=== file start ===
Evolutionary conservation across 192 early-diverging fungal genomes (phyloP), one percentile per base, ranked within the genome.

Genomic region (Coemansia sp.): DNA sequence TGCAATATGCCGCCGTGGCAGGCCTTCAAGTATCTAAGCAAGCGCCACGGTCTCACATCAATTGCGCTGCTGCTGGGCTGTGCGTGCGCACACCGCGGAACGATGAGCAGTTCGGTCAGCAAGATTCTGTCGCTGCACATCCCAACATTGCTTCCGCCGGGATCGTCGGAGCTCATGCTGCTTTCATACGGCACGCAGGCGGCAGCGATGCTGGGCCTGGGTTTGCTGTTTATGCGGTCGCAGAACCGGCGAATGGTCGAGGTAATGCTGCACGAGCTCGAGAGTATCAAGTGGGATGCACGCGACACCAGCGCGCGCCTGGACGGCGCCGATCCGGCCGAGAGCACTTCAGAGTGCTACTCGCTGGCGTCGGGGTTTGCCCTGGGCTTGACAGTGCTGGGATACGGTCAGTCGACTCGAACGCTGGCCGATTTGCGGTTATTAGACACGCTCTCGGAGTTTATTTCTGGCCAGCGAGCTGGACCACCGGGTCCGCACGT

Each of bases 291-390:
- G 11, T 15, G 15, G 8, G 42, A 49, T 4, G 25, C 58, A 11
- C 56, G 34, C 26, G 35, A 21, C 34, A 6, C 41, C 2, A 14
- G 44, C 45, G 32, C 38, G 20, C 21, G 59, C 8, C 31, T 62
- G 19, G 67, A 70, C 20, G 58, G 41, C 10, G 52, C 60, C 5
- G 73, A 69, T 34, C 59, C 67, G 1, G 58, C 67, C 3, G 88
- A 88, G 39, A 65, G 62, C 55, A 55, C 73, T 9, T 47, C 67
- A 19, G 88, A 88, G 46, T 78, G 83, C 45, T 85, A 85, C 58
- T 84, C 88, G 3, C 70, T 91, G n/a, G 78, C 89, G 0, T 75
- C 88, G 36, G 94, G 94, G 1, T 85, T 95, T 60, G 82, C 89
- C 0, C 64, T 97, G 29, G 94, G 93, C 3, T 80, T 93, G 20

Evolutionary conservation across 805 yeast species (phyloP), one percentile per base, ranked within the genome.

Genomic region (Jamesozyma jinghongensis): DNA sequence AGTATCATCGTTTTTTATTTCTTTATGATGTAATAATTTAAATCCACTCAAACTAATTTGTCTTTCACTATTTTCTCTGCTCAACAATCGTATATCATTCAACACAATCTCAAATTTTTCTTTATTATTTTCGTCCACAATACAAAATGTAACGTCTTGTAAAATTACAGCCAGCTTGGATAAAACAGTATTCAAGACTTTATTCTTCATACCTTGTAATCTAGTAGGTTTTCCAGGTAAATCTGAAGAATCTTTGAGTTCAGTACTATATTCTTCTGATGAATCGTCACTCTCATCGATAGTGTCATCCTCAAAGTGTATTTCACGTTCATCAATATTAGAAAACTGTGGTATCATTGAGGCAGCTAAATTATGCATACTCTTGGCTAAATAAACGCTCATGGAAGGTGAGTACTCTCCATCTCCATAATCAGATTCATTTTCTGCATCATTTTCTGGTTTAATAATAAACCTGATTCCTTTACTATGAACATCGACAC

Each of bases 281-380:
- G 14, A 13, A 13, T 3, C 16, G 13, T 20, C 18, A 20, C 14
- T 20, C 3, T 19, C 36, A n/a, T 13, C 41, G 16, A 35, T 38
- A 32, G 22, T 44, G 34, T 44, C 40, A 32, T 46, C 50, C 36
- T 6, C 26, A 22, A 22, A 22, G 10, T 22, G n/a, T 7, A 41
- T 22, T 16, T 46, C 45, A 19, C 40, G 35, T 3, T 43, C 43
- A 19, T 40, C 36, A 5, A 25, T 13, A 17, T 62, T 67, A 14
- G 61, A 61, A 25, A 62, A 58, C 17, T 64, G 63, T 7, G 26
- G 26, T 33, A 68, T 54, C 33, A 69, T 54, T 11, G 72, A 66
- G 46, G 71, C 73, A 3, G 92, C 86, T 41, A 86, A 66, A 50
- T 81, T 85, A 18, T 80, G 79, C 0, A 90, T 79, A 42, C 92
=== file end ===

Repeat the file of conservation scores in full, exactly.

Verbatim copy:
Evolutionary conservation across 192 early-diverging fungal genomes (phyloP), one percentile per base, ranked within the genome.

Genomic region (Coemansia sp.): DNA sequence TGCAATATGCCGCCGTGGCAGGCCTTCAAGTATCTAAGCAAGCGCCACGGTCTCACATCAATTGCGCTGCTGCTGGGCTGTGCGTGCGCACACCGCGGAACGATGAGCAGTTCGGTCAGCAAGATTCTGTCGCTGCACATCCCAACATTGCTTCCGCCGGGATCGTCGGAGCTCATGCTGCTTTCATACGGCACGCAGGCGGCAGCGATGCTGGGCCTGGGTTTGCTGTTTATGCGGTCGCAGAACCGGCGAATGGTCGAGGTAATGCTGCACGAGCTCGAGAGTATCAAGTGGGATGCACGCGACACCAGCGCGCGCCTGGACGGCGCCGATCCGGCCGAGAGCACTTCAGAGTGCTACTCGCTGGCGTCGGGGTTTGCCCTGGGCTTGACAGTGCTGGGATACGGTCAGTCGACTCGAACGCTGGCCGATTTGCGGTTATTAGACACGCTCTCGGAGTTTATTTCTGGCCAGCGAGCTGGACCACCGGGTCCGCACGT

Each of bases 291-390:
- G 11, T 15, G 15, G 8, G 42, A 49, T 4, G 25, C 58, A 11
- C 56, G 34, C 26, G 35, A 21, C 34, A 6, C 41, C 2, A 14
- G 44, C 45, G 32, C 38, G 20, C 21, G 59, C 8, C 31, T 62
- G 19, G 67, A 70, C 20, G 58, G 41, C 10, G 52, C 60, C 5
- G 73, A 69, T 34, C 59, C 67, G 1, G 58, C 67, C 3, G 88
- A 88, G 39, A 65, G 62, C 55, A 55, C 73, T 9, T 47, C 67
- A 19, G 88, A 88, G 46, T 78, G 83, C 45, T 85, A 85, C 58
- T 84, C 88, G 3, C 70, T 91, G n/a, G 78, C 89, G 0, T 75
- C 88, G 36, G 94, G 94, G 1, T 85, T 95, T 60, G 82, C 89
- C 0, C 64, T 97, G 29, G 94, G 93, C 3, T 80, T 93, G 20

Evolutionary conservation across 805 yeast species (phyloP), one percentile per base, ranked within the genome.

Genomic region (Jamesozyma jinghongensis): DNA sequence AGTATCATCGTTTTTTATTTCTTTATGATGTAATAATTTAAATCCACTCAAACTAATTTGTCTTTCACTATTTTCTCTGCTCAACAATCGTATATCATTCAACACAATCTCAAATTTTTCTTTATTATTTTCGTCCACAATACAAAATGTAACGTCTTGTAAAATTACAGCCAGCTTGGATAAAACAGTATTCAAGACTTTATTCTTCATACCTTGTAATCTAGTAGGTTTTCCAGGTAAATCTGAAGAATCTTTGAGTTCAGTACTATATTCTTCTGATGAATCGTCACTCTCATCGATAGTGTCATCCTCAAAGTGTATTTCACGTTCATCAATATTAGAAAACTGTGGTATCATTGAGGCAGCTAAATTATGCATACTCTTGGCTAAATAAACGCTCATGGAAGGTGAGTACTCTCCATCTCCATAATCAGATTCATTTTCTGCATCATTTTCTGGTTTAATAATAAACCTGATTCCTTTACTATGAACATCGACAC

Each of bases 281-380:
- G 14, A 13, A 13, T 3, C 16, G 13, T 20, C 18, A 20, C 14
- T 20, C 3, T 19, C 36, A n/a, T 13, C 41, G 16, A 35, T 38
- A 32, G 22, T 44, G 34, T 44, C 40, A 32, T 46, C 50, C 36
- T 6, C 26, A 22, A 22, A 22, G 10, T 22, G n/a, T 7, A 41
- T 22, T 16, T 46, C 45, A 19, C 40, G 35, T 3, T 43, C 43
- A 19, T 40, C 36, A 5, A 25, T 13, A 17, T 62, T 67, A 14
- G 61, A 61, A 25, A 62, A 58, C 17, T 64, G 63, T 7, G 26
- G 26, T 33, A 68, T 54, C 33, A 69, T 54, T 11, G 72, A 66
- G 46, G 71, C 73, A 3, G 92, C 86, T 41, A 86, A 66, A 50
- T 81, T 85, A 18, T 80, G 79, C 0, A 90, T 79, A 42, C 92